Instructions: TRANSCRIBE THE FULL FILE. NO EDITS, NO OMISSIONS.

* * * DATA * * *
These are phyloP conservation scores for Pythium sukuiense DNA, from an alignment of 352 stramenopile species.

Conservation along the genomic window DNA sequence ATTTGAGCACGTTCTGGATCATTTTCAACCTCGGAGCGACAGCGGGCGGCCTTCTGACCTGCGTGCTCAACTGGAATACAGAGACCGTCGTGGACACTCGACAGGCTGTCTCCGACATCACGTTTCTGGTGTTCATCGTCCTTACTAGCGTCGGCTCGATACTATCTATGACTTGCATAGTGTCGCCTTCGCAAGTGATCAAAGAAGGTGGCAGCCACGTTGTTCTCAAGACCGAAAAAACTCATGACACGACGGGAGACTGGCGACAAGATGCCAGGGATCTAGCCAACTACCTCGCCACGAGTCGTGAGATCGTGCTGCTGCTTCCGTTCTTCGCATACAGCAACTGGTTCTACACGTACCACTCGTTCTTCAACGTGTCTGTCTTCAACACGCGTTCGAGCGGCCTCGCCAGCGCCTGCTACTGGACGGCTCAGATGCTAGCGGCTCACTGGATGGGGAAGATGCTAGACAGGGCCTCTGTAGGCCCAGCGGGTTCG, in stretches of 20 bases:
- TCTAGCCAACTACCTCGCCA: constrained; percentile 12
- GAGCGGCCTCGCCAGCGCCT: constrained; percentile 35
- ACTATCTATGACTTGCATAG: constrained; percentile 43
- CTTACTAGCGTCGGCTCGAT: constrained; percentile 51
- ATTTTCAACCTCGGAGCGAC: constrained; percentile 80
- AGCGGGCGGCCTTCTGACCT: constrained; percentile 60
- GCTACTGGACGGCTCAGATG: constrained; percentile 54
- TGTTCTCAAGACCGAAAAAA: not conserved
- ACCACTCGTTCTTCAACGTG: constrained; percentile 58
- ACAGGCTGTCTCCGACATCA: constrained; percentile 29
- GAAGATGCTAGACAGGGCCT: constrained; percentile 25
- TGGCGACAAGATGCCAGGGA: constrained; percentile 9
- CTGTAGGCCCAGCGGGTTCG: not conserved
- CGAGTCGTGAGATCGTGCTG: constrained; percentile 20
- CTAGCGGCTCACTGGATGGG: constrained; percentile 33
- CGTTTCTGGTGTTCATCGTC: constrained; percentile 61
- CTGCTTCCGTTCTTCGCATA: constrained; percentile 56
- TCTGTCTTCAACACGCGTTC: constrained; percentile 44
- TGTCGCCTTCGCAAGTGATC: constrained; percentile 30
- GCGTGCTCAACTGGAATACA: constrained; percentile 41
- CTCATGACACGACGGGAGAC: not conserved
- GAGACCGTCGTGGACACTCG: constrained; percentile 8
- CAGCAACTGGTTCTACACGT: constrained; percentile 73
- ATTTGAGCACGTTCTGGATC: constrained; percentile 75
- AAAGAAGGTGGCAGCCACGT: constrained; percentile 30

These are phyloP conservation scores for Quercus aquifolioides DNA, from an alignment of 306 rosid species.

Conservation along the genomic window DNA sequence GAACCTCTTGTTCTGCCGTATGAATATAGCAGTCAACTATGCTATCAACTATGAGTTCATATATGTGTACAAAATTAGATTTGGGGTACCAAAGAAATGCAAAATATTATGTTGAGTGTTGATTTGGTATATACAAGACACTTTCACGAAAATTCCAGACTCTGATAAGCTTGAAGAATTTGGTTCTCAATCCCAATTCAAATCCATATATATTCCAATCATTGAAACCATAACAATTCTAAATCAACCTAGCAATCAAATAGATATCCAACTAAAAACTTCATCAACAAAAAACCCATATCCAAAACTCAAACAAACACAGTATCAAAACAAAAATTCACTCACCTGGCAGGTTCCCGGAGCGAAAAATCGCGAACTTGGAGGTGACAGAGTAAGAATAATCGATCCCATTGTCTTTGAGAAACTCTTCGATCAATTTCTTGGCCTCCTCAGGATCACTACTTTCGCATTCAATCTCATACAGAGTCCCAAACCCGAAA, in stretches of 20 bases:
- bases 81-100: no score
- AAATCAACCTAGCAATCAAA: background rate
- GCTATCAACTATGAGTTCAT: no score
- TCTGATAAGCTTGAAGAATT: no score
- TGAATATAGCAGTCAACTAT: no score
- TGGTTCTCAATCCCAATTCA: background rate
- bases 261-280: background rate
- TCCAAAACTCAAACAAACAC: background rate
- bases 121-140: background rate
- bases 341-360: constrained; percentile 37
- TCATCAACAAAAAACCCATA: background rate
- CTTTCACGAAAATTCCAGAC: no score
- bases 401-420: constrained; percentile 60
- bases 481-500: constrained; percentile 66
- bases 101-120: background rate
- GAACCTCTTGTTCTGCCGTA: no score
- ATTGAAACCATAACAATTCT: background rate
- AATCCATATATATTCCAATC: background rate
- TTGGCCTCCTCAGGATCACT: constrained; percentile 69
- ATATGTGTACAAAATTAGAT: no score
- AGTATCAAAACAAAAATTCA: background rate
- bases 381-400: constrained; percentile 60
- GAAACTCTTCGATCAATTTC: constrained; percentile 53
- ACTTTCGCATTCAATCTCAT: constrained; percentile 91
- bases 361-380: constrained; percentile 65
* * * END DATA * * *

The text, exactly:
These are phyloP conservation scores for Pythium sukuiense DNA, from an alignment of 352 stramenopile species.

Conservation along the genomic window DNA sequence ATTTGAGCACGTTCTGGATCATTTTCAACCTCGGAGCGACAGCGGGCGGCCTTCTGACCTGCGTGCTCAACTGGAATACAGAGACCGTCGTGGACACTCGACAGGCTGTCTCCGACATCACGTTTCTGGTGTTCATCGTCCTTACTAGCGTCGGCTCGATACTATCTATGACTTGCATAGTGTCGCCTTCGCAAGTGATCAAAGAAGGTGGCAGCCACGTTGTTCTCAAGACCGAAAAAACTCATGACACGACGGGAGACTGGCGACAAGATGCCAGGGATCTAGCCAACTACCTCGCCACGAGTCGTGAGATCGTGCTGCTGCTTCCGTTCTTCGCATACAGCAACTGGTTCTACACGTACCACTCGTTCTTCAACGTGTCTGTCTTCAACACGCGTTCGAGCGGCCTCGCCAGCGCCTGCTACTGGACGGCTCAGATGCTAGCGGCTCACTGGATGGGGAAGATGCTAGACAGGGCCTCTGTAGGCCCAGCGGGTTCG, in stretches of 20 bases:
- TCTAGCCAACTACCTCGCCA: constrained; percentile 12
- GAGCGGCCTCGCCAGCGCCT: constrained; percentile 35
- ACTATCTATGACTTGCATAG: constrained; percentile 43
- CTTACTAGCGTCGGCTCGAT: constrained; percentile 51
- ATTTTCAACCTCGGAGCGAC: constrained; percentile 80
- AGCGGGCGGCCTTCTGACCT: constrained; percentile 60
- GCTACTGGACGGCTCAGATG: constrained; percentile 54
- TGTTCTCAAGACCGAAAAAA: not conserved
- ACCACTCGTTCTTCAACGTG: constrained; percentile 58
- ACAGGCTGTCTCCGACATCA: constrained; percentile 29
- GAAGATGCTAGACAGGGCCT: constrained; percentile 25
- TGGCGACAAGATGCCAGGGA: constrained; percentile 9
- CTGTAGGCCCAGCGGGTTCG: not conserved
- CGAGTCGTGAGATCGTGCTG: constrained; percentile 20
- CTAGCGGCTCACTGGATGGG: constrained; percentile 33
- CGTTTCTGGTGTTCATCGTC: constrained; percentile 61
- CTGCTTCCGTTCTTCGCATA: constrained; percentile 56
- TCTGTCTTCAACACGCGTTC: constrained; percentile 44
- TGTCGCCTTCGCAAGTGATC: constrained; percentile 30
- GCGTGCTCAACTGGAATACA: constrained; percentile 41
- CTCATGACACGACGGGAGAC: not conserved
- GAGACCGTCGTGGACACTCG: constrained; percentile 8
- CAGCAACTGGTTCTACACGT: constrained; percentile 73
- ATTTGAGCACGTTCTGGATC: constrained; percentile 75
- AAAGAAGGTGGCAGCCACGT: constrained; percentile 30

These are phyloP conservation scores for Quercus aquifolioides DNA, from an alignment of 306 rosid species.

Conservation along the genomic window DNA sequence GAACCTCTTGTTCTGCCGTATGAATATAGCAGTCAACTATGCTATCAACTATGAGTTCATATATGTGTACAAAATTAGATTTGGGGTACCAAAGAAATGCAAAATATTATGTTGAGTGTTGATTTGGTATATACAAGACACTTTCACGAAAATTCCAGACTCTGATAAGCTTGAAGAATTTGGTTCTCAATCCCAATTCAAATCCATATATATTCCAATCATTGAAACCATAACAATTCTAAATCAACCTAGCAATCAAATAGATATCCAACTAAAAACTTCATCAACAAAAAACCCATATCCAAAACTCAAACAAACACAGTATCAAAACAAAAATTCACTCACCTGGCAGGTTCCCGGAGCGAAAAATCGCGAACTTGGAGGTGACAGAGTAAGAATAATCGATCCCATTGTCTTTGAGAAACTCTTCGATCAATTTCTTGGCCTCCTCAGGATCACTACTTTCGCATTCAATCTCATACAGAGTCCCAAACCCGAAA, in stretches of 20 bases:
- bases 81-100: no score
- AAATCAACCTAGCAATCAAA: background rate
- GCTATCAACTATGAGTTCAT: no score
- TCTGATAAGCTTGAAGAATT: no score
- TGAATATAGCAGTCAACTAT: no score
- TGGTTCTCAATCCCAATTCA: background rate
- bases 261-280: background rate
- TCCAAAACTCAAACAAACAC: background rate
- bases 121-140: background rate
- bases 341-360: constrained; percentile 37
- TCATCAACAAAAAACCCATA: background rate
- CTTTCACGAAAATTCCAGAC: no score
- bases 401-420: constrained; percentile 60
- bases 481-500: constrained; percentile 66
- bases 101-120: background rate
- GAACCTCTTGTTCTGCCGTA: no score
- ATTGAAACCATAACAATTCT: background rate
- AATCCATATATATTCCAATC: background rate
- TTGGCCTCCTCAGGATCACT: constrained; percentile 69
- ATATGTGTACAAAATTAGAT: no score
- AGTATCAAAACAAAAATTCA: background rate
- bases 381-400: constrained; percentile 60
- GAAACTCTTCGATCAATTTC: constrained; percentile 53
- ACTTTCGCATTCAATCTCAT: constrained; percentile 91
- bases 361-380: constrained; percentile 65